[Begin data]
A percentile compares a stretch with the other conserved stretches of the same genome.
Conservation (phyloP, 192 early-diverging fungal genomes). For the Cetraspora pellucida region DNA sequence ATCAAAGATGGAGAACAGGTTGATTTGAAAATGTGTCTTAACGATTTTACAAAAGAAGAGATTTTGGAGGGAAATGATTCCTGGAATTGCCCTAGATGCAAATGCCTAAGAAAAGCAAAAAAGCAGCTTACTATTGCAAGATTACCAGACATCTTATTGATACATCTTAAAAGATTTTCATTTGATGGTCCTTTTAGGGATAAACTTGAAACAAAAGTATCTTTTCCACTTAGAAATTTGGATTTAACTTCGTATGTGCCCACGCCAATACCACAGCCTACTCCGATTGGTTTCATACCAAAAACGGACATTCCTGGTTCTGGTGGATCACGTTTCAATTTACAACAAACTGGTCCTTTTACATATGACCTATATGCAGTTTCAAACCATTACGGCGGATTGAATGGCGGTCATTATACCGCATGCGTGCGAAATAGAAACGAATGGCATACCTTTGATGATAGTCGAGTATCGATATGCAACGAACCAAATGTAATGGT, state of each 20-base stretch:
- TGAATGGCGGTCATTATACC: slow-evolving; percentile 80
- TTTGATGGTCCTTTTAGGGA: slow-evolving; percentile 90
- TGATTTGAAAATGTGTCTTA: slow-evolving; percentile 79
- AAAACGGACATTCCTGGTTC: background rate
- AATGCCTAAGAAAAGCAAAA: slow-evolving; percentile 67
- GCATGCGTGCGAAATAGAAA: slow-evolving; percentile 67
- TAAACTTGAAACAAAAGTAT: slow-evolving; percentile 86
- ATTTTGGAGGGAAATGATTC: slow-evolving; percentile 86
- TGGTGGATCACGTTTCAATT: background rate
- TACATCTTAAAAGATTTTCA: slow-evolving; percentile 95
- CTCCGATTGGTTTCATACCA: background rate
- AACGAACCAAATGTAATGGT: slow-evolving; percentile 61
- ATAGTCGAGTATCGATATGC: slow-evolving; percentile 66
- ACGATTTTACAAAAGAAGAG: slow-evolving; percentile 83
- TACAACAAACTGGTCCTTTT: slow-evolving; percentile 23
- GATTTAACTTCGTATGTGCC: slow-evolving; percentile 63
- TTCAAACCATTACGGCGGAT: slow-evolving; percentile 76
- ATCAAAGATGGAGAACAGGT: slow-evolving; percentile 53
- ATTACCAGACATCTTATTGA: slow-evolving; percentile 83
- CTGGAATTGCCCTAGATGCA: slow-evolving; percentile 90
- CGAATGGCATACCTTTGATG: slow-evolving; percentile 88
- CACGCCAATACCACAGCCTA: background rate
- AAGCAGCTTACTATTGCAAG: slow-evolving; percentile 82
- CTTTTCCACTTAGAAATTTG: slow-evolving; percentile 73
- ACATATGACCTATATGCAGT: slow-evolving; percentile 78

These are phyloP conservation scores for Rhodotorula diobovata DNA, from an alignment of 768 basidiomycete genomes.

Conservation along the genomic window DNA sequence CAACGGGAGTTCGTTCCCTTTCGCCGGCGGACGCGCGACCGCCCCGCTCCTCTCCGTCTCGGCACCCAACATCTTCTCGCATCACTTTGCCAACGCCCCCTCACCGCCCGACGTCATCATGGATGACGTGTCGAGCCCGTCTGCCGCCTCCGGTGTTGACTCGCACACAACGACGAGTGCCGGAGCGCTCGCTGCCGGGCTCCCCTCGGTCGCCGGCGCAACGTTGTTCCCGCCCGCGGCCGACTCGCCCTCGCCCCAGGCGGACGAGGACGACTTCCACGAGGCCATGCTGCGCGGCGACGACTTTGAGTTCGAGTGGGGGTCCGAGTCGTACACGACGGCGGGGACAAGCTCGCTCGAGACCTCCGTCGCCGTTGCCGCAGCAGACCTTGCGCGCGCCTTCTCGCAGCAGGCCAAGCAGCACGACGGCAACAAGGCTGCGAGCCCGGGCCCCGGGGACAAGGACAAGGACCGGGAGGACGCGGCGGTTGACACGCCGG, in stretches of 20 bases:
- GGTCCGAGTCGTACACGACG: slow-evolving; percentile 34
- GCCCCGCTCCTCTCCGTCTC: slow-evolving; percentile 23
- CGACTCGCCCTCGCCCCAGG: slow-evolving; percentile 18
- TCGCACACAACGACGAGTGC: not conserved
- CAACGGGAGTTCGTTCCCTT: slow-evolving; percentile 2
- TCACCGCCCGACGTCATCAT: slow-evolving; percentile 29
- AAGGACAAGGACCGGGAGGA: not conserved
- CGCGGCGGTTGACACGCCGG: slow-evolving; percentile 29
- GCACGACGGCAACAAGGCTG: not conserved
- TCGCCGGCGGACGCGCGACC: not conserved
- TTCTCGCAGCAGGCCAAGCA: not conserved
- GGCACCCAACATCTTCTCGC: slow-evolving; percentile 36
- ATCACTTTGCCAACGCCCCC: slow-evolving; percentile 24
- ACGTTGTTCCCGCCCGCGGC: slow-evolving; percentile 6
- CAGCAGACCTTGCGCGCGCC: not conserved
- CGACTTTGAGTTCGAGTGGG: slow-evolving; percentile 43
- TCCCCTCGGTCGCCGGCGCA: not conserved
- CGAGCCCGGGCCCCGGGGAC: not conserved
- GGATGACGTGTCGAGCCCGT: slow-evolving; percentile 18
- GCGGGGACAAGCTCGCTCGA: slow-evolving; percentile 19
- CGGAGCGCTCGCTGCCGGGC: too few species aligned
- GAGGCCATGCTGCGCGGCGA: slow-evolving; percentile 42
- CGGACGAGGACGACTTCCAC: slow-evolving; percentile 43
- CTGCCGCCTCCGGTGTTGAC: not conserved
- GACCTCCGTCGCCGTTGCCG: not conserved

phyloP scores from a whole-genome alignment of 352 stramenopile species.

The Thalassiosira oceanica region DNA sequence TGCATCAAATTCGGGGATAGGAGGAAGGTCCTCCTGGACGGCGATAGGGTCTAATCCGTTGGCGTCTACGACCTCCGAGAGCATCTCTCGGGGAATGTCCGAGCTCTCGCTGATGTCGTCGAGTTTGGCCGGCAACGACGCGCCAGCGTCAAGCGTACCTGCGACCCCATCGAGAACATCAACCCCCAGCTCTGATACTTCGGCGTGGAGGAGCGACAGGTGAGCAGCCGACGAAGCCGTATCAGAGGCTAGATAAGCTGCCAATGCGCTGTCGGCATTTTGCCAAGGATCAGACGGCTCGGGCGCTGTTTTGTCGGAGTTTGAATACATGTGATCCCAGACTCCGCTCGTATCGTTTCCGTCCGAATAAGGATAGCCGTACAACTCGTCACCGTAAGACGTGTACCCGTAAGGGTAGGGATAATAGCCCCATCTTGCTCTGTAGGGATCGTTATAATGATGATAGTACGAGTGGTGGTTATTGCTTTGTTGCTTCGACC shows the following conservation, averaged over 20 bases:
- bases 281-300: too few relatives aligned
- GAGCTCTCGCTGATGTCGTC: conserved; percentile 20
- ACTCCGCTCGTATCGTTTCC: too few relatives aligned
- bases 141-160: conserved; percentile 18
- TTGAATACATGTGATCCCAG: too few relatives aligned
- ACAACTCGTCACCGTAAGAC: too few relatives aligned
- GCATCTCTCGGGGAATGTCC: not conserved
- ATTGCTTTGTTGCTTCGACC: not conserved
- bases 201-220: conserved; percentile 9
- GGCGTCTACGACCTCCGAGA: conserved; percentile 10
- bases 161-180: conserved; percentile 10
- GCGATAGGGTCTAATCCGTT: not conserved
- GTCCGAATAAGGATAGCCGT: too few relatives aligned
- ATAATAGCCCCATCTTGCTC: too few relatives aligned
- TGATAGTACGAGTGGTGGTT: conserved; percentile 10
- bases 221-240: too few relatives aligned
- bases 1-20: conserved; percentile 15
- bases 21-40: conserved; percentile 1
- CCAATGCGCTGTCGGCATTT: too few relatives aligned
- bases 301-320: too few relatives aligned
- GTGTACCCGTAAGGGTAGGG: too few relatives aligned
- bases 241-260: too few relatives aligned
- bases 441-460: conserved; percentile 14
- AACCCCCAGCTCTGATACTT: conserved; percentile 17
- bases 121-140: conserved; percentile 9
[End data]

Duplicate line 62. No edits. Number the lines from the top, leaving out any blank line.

- ACAACTCGTCACCGTAAGAC: too few relatives aligned